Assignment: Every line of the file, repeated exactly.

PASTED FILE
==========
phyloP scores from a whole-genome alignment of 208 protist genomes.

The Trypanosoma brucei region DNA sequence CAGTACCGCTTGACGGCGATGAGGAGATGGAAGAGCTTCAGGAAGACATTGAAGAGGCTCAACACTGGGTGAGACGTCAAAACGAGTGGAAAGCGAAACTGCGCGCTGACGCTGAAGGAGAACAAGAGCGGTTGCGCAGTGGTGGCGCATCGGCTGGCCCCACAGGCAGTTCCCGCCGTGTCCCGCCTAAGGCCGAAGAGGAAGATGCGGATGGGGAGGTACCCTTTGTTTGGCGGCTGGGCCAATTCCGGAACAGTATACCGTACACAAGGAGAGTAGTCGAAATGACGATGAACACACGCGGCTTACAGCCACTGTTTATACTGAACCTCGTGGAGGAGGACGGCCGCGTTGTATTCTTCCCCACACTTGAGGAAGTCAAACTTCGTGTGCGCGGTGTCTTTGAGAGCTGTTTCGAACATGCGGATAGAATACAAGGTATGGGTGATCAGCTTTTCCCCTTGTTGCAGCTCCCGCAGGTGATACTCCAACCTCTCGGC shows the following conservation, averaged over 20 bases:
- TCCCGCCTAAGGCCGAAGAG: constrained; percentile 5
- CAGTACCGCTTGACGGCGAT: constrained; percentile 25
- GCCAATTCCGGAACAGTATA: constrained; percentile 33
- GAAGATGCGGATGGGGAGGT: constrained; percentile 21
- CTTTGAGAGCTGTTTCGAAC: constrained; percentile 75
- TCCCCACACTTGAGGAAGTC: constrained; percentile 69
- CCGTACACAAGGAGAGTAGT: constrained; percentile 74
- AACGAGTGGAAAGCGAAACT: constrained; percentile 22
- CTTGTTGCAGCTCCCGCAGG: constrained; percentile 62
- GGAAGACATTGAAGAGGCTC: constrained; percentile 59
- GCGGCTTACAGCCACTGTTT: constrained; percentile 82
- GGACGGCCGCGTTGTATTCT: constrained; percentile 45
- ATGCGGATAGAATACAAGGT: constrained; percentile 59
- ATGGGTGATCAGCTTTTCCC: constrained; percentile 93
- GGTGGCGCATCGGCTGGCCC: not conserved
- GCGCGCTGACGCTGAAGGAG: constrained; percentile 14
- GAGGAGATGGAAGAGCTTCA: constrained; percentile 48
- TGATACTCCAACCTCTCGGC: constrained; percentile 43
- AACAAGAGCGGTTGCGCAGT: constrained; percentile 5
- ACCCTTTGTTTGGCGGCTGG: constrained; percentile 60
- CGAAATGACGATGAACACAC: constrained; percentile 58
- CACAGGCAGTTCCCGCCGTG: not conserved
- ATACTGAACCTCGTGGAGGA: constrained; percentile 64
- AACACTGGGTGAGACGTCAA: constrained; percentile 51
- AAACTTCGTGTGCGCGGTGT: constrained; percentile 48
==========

phyloP scores from a whole-genome alignment of 208 protist genomes.

The Trypanosoma brucei region DNA sequence CAGTACCGCTTGACGGCGATGAGGAGATGGAAGAGCTTCAGGAAGACATTGAAGAGGCTCAACACTGGGTGAGACGTCAAAACGAGTGGAAAGCGAAACTGCGCGCTGACGCTGAAGGAGAACAAGAGCGGTTGCGCAGTGGTGGCGCATCGGCTGGCCCCACAGGCAGTTCCCGCCGTGTCCCGCCTAAGGCCGAAGAGGAAGATGCGGATGGGGAGGTACCCTTTGTTTGGCGGCTGGGCCAATTCCGGAACAGTATACCGTACACAAGGAGAGTAGTCGAAATGACGATGAACACACGCGGCTTACAGCCACTGTTTATACTGAACCTCGTGGAGGAGGACGGCCGCGTTGTATTCTTCCCCACACTTGAGGAAGTCAAACTTCGTGTGCGCGGTGTCTTTGAGAGCTGTTTCGAACATGCGGATAGAATACAAGGTATGGGTGATCAGCTTTTCCCCTTGTTGCAGCTCCCGCAGGTGATACTCCAACCTCTCGGC shows the following conservation, averaged over 20 bases:
- TCCCGCCTAAGGCCGAAGAG: constrained; percentile 5
- CAGTACCGCTTGACGGCGAT: constrained; percentile 25
- GCCAATTCCGGAACAGTATA: constrained; percentile 33
- GAAGATGCGGATGGGGAGGT: constrained; percentile 21
- CTTTGAGAGCTGTTTCGAAC: constrained; percentile 75
- TCCCCACACTTGAGGAAGTC: constrained; percentile 69
- CCGTACACAAGGAGAGTAGT: constrained; percentile 74
- AACGAGTGGAAAGCGAAACT: constrained; percentile 22
- CTTGTTGCAGCTCCCGCAGG: constrained; percentile 62
- GGAAGACATTGAAGAGGCTC: constrained; percentile 59
- GCGGCTTACAGCCACTGTTT: constrained; percentile 82
- GGACGGCCGCGTTGTATTCT: constrained; percentile 45
- ATGCGGATAGAATACAAGGT: constrained; percentile 59
- ATGGGTGATCAGCTTTTCCC: constrained; percentile 93
- GGTGGCGCATCGGCTGGCCC: not conserved
- GCGCGCTGACGCTGAAGGAG: constrained; percentile 14
- GAGGAGATGGAAGAGCTTCA: constrained; percentile 48
- TGATACTCCAACCTCTCGGC: constrained; percentile 43
- AACAAGAGCGGTTGCGCAGT: constrained; percentile 5
- ACCCTTTGTTTGGCGGCTGG: constrained; percentile 60
- CGAAATGACGATGAACACAC: constrained; percentile 58
- CACAGGCAGTTCCCGCCGTG: not conserved
- ATACTGAACCTCGTGGAGGA: constrained; percentile 64
- AACACTGGGTGAGACGTCAA: constrained; percentile 51
- AAACTTCGTGTGCGCGGTGT: constrained; percentile 48